Not only are many of their products made from recycled and eco-friendly materials, but a large portion of their profits also get reinvested into social enterprises and foundations. 

On their products information, you’ll find details about the factory they were produced in, fair labour practices and about the work Cotopaxi are doing in the community. 

Great for: colourful outdoors equipment and casual clothing 

3. Patagonia

You couldn’t have an ethical outdoors guide without including Patagonia! This California-based outdoors company is largely behind the huge increase in environmental awareness within the outdoors industry today. 

They’re striving to make their supply chain carbon neutral by 2025 and are a driving force behind sustainable materials, but it’s their mission for environmental responsibility which is having a big impact in the outdoors community. As a self-titled activist company, it’s inspiring adventure-lovers to have more of an active role in protecting the environment – awesome work Patagonia!

Great for: trendy outdoors clothing and adventure apparel 

Girl along road in frozen landscape
You don’t need down for cold conditions!

4. Save The Duck

An Italian brand that became known for helping Kuntal Joisher to become the first vegan to climb Everest with completely vegan apparel. All of their products are vegan with many using recycled materials for insulation and PFC-free waterproofing technology. Their website has great transparency and you can see exactly what is in all the outdoors technology they use. 

In terms of ethical items, they really tick all the boxes, plus you’ll find a range of clothing from casual wear all the way to expedition-level equipment.

Great for: a completely vegan range of eco-conscious outdoor clothing

5. REI

Clothing brand, adventure retailer and a household name in the outdoors you need to know. REI clothing is bluesign® approved, with affordable options that really utilise vegan and eco-friendly materials. 

As a retailer, REI stocks all of the best outdoor brands and makes it very clear and easy to find sustainable outdoor clothing options as well as having a used gear section online. 

Most notably, REI does truly great work inspiring the outdoor community. You can find adventure workshops and training courses, as well as sessions to repair your own gear. They’re encouraging a new wave of eco-conscious explorers and make the outdoors accessible with detailed resources online, explaining everything from gear maintenance and sustainability tips, to camping hacks and hiking advice.

Great for: the Mecca for all US-based adventure gear and advice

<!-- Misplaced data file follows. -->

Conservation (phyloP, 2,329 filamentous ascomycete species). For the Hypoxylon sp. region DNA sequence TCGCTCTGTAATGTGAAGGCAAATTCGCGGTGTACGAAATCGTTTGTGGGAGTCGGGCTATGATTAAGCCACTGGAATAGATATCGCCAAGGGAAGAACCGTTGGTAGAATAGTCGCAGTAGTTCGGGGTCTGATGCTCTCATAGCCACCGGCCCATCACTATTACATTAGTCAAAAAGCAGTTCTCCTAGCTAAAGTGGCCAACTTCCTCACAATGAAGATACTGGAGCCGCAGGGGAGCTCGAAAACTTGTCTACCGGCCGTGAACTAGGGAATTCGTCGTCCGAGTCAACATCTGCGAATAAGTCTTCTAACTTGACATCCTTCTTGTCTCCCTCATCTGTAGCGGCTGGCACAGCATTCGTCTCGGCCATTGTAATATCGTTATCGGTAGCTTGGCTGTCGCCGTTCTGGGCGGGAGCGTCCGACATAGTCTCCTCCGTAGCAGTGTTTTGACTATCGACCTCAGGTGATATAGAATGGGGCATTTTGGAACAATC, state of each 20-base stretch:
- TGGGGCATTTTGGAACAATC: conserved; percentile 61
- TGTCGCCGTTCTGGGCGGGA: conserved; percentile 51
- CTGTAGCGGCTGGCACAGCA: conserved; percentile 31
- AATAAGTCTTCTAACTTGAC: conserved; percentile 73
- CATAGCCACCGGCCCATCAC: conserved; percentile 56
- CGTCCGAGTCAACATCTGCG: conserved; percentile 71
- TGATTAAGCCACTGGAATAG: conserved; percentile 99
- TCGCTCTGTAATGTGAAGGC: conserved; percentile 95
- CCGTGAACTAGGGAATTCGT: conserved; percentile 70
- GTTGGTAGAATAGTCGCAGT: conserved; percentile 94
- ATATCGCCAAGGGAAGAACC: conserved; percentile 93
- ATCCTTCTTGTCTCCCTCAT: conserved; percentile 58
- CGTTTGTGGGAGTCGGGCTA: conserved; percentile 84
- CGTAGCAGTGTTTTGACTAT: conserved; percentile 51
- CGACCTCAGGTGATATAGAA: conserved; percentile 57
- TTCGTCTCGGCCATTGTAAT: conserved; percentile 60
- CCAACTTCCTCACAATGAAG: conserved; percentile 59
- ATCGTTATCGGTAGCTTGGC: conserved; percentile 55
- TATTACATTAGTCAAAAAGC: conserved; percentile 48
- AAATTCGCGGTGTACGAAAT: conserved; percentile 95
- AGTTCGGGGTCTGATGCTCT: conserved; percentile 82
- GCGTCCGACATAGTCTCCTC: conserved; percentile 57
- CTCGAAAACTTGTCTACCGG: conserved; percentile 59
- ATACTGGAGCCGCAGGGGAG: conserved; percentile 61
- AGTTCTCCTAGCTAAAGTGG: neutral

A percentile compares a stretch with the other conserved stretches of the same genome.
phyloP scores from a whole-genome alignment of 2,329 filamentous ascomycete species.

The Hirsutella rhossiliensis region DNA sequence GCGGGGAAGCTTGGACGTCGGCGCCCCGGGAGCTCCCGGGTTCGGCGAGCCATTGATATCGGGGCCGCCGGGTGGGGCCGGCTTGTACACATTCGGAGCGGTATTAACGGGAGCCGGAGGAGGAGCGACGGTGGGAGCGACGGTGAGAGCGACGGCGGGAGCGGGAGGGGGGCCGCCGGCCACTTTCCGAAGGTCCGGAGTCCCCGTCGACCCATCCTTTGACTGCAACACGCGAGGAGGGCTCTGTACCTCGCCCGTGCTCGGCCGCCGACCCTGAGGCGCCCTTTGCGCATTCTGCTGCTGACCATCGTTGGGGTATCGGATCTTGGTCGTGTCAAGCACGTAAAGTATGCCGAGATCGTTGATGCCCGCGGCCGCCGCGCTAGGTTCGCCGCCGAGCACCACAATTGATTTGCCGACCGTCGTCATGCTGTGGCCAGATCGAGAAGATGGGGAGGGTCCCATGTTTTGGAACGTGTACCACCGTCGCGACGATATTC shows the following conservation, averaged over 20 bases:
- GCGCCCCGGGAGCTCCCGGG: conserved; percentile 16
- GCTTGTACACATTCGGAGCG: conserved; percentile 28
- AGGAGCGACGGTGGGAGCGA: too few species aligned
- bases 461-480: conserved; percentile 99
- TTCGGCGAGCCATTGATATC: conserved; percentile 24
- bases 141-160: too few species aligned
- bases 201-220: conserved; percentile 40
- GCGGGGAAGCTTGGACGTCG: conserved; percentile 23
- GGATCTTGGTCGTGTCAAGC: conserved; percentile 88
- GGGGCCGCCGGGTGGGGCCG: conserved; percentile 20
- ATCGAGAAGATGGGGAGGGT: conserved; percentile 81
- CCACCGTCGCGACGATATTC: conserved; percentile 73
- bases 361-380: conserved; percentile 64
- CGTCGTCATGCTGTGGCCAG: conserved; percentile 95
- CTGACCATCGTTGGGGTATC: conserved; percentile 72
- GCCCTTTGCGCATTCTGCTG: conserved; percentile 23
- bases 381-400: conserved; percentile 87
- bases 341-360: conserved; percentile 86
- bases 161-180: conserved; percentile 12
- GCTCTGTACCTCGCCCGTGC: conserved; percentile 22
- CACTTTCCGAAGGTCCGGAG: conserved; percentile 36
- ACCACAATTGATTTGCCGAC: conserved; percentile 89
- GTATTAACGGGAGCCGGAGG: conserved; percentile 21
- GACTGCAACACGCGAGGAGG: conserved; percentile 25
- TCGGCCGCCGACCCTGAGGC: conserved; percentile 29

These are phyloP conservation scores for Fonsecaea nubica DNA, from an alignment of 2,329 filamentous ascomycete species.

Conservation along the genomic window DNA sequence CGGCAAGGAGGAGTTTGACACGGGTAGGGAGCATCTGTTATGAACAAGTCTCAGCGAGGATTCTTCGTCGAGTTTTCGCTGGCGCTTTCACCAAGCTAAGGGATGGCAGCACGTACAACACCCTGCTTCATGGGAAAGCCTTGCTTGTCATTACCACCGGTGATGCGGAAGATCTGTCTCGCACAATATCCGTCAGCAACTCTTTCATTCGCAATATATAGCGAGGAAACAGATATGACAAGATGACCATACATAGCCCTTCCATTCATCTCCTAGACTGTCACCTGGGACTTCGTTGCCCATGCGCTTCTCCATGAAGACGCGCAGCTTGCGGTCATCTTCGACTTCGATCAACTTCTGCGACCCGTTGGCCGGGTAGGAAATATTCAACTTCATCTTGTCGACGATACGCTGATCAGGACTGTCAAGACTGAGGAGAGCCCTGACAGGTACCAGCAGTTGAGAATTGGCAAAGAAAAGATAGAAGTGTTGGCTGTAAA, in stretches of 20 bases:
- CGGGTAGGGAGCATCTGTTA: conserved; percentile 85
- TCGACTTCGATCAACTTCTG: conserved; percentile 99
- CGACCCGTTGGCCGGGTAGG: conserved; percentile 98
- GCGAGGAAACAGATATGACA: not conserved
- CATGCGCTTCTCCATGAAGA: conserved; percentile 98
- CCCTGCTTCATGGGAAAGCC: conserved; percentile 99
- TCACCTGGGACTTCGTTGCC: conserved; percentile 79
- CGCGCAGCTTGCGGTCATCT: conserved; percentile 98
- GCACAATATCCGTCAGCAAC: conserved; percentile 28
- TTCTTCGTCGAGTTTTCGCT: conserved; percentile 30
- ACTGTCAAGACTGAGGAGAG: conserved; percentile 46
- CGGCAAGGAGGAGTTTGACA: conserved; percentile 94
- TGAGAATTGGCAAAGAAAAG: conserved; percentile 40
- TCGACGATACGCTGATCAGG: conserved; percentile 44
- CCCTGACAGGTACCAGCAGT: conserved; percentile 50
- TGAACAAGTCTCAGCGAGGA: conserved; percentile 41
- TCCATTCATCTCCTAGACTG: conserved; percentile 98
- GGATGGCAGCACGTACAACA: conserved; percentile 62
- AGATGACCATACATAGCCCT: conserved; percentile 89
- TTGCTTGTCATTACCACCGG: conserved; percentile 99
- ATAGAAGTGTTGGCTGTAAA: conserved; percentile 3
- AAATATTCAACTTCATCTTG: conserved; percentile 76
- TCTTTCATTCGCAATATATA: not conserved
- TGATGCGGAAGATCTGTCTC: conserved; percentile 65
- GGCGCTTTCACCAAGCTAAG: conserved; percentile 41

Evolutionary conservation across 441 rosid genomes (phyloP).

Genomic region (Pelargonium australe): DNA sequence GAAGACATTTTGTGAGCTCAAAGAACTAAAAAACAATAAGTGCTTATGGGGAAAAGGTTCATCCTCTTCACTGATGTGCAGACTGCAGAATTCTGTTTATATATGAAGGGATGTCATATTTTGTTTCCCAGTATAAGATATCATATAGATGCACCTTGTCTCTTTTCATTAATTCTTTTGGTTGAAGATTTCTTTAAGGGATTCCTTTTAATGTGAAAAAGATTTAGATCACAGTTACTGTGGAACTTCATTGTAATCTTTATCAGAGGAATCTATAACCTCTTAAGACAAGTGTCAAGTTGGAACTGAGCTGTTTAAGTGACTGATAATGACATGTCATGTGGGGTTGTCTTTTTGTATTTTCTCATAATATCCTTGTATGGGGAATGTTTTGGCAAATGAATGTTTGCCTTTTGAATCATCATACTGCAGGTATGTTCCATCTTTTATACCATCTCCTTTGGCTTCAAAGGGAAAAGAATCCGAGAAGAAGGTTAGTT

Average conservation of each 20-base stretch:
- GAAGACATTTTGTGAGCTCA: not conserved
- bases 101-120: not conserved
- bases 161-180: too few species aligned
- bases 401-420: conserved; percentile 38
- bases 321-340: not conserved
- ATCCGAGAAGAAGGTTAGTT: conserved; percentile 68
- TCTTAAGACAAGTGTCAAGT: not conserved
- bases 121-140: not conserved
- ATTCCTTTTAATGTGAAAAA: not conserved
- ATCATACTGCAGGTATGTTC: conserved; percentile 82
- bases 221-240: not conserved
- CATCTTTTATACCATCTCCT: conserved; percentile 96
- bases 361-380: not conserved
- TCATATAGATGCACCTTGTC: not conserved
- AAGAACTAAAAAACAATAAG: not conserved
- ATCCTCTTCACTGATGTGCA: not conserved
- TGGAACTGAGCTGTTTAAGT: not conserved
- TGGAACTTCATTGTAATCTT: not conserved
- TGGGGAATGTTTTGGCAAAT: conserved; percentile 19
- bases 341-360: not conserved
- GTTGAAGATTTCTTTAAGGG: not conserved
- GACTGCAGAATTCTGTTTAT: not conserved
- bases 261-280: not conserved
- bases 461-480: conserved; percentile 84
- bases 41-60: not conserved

6. Kathmandu

Another B-Corp outdoors brand hailing from New Zealand. In their words, they believe “they have an opportunity, and responsibility, to help create a better world” and are laden with environmental awards and acknowledgements. 

Just some of their initiatives for 2019 involved huge tree replantation schemes, recycling 10 million plastic bottles into their clothing and big community projects in Nepal.

You’ll find a great selection of vegan clothes, plenty of ethically-sourced materials and high-quality gear for a wide range of outdoor pursuits. 

Great for: everything from outdoor clothing and footwear to snow gear, camping and winter sports. 

7. La Sportiva

If you’re looking for responsibly produced outdoor shoes, with a great vegan range, La Sportiva are top of the pile. They’re bluesign® approved, support 1% for the planet and are on track to making all their footwear PFC-free. 

Another cool aspect of La Sportiva is that their staff dedicate time to local conservation projects and their factory uses 100% renewable energy! 

Topping things off, their outdoor footwear is out of this world, with a huge range for vegans. My pair of Trango GTX hiking boots have kept me going for years!

Great for: the highest quality technical outdoor footwear 

8. Prana

Prana are a cool activewear company which became the first North American apparel brand to produce Fairtrade outdoor clothing. Most of their products have switched to organic cotton and opt for PFC-free waterproofing whilst also have a big selection of cruelty-free options. 

Great for: comfy casualwear, yoga clothing and chilled climbing gear

Man walking through mossy forest in ethical outdoor clothing
Showcasing the wonders of second-hand outdoors gear!

Where to find the best ethical outdoor clothing

You can shop directly with brands you know have ethical items (like the ones above), or go with outdoor suppliers which have eco products from a huge variety of outdoor companies. The ones suggested below all have search functions for sustainable materials and clearly show ethical certifications and vegan-friendly products:

How to tell if something is sustainable and certifications to look out for

It’s all well and good saying try and buy sustainable! but how can you actually tell? Nowadays, ‘eco-friendly’ has become a major selling point and the certifications listed below will normally be advertised with pride. If you’re shopping in-store the info might be on the clothes tags and online on the product description. These are things you can look for:

Recycled materials

Plenty of brands now use recycled materials in their gear and don’t be fooled, it doesn’t impact the quality at all. It might be made from recycled polyester or reused clothing, or even things like collected plastic rubbish, then it gets a second life in insulation, clothing, backpacks, shoes, tents, you name it. Recycled materials may also be called post-consumer materials or show a percentage of the recycled materials used.